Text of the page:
Interesting... then I guess I have no idea who she is. Granted, I was always more of a Marvel comic reader (and Japanese manga), but I'm surprised I have no clue who this character is. Research time.
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  #570  
Old 07-26-2012, 12:32 AM
Box Office News!! I know everyone is curious - here are the international and domestic numbers - also some estimates of how the shooting effected TDKR from a $ standpoint.

Box Office - http://afterthecut.com/2012/07/26/th...crosses-300-mi llion-in-5-days/
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  #571  
Old 07-26-2012, 01:04 AM
Formal review time. First, my final score for rises: 9.5/10. I thought Rises was in between Begins and TDK, in terms of quality. I've been reading some of the critics on this thread today, and I gotta say, suspension of disbelief is something that seems relevant here. Every single movie ever made has these technical problems, every movie has the "how did Bruce get back from India?" question. Movies, as a constraint of the medium, have these flaws because there simply isn't enough screen time to vet these details, and, even if there were, people would probably find the details of how Bruce got back to be "boring". If you want to be "epic", and have a grand scale, details slipping through the cracks is a part of the package. In an epic tale, there simply isn't the space to go through and explain every detail. In that case, you'd have a ten hour film, and even then, things would get skipped.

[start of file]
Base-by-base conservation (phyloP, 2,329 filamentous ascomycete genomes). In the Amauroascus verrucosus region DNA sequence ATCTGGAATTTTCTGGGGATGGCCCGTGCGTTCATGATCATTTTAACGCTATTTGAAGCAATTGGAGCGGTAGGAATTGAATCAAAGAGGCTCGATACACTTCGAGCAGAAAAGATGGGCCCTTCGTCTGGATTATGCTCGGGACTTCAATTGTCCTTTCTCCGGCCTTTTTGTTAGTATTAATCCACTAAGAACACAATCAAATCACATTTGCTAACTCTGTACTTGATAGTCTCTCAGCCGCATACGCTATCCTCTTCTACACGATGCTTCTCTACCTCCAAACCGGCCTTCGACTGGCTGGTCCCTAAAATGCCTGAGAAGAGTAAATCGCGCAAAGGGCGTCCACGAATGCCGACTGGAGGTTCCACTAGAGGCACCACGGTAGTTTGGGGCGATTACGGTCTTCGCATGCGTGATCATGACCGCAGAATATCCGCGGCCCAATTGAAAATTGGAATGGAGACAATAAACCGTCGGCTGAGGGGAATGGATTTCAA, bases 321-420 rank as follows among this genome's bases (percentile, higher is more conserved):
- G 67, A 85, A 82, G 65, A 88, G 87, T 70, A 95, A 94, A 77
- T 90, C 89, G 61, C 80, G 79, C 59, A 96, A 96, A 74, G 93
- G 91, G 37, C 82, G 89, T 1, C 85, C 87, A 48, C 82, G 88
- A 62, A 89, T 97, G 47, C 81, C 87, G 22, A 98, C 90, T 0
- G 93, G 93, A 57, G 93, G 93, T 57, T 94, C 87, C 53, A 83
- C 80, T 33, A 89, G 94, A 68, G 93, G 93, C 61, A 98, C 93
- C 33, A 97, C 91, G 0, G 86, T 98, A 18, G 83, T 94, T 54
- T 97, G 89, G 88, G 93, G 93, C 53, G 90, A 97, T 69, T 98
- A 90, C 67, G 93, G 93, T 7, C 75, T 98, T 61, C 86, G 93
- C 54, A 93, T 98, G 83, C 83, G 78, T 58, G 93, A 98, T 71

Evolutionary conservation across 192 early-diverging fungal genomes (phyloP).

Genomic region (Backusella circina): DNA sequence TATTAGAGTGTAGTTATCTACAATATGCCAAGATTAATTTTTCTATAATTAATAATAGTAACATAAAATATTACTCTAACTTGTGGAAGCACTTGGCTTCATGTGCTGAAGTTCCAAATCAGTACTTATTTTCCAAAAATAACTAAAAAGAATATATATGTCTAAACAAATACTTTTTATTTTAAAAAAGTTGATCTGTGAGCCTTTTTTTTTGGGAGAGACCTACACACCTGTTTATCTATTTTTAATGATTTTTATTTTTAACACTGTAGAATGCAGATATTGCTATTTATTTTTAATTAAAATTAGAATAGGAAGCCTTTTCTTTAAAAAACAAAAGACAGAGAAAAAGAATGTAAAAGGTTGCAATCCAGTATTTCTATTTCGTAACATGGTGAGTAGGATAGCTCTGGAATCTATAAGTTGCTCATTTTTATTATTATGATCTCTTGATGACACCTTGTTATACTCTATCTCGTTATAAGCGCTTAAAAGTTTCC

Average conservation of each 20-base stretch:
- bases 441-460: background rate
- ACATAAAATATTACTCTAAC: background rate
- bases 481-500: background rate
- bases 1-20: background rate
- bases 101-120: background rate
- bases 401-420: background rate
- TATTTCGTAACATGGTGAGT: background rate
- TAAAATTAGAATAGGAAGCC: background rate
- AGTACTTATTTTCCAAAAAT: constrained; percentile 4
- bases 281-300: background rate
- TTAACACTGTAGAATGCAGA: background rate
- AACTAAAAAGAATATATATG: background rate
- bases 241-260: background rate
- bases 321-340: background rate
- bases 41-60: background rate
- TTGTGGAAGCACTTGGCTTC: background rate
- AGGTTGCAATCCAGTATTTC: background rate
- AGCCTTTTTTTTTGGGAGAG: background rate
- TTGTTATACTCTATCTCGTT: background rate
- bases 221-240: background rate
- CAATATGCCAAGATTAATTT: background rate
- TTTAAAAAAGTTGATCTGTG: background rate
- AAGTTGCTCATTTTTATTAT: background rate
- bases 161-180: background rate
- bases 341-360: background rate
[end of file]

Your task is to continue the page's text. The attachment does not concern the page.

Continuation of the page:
Its a lot like what Shim said about the conversion process from comics to film. Comics are a unique medium in that you get 22 pages a month, no more, no less. Everything you want to say for that month has to fit in those 22 pages. If it doesn't, you have to wait until next month, or just leave it unsaid. A writer and an artist are, therefore, trying to leave out the stuff that they think audiences will "get" on their own. Movies and comics are very different, but at their heart of hearts, they're both sequential art. Movie directors are doing the same thing: trying to go over the important stuff to construct a narrative and leaving some of the details, that they "think the audience will get" out. Its not sloppiness on the part of the filmmaker, its the reality of the medium.

Part of that "leaving stuff out" is the implied contract between audience and filmmaker. The audience will give a certain level of suspension of disbelief if the stuff that filmmaker presents is plausible within the framework of the film. Plausibility means different things based on different subject matter. Back in the day, Gotham was destroyed in the comics every other week, but it always popped back up, the same as ever, in time for next month's issue. That obviously strained credibility, but we're talking about a universe where Superman welded a building back together with his heat vision. Most of the nit-picks I'm seeing listed with regard to TDKR are not unplausible with regards to the universe Nolan has created, they're just not explained in the film. There is a difference. You leave something, as a filmmaker, to the intelligence of your viewing audience.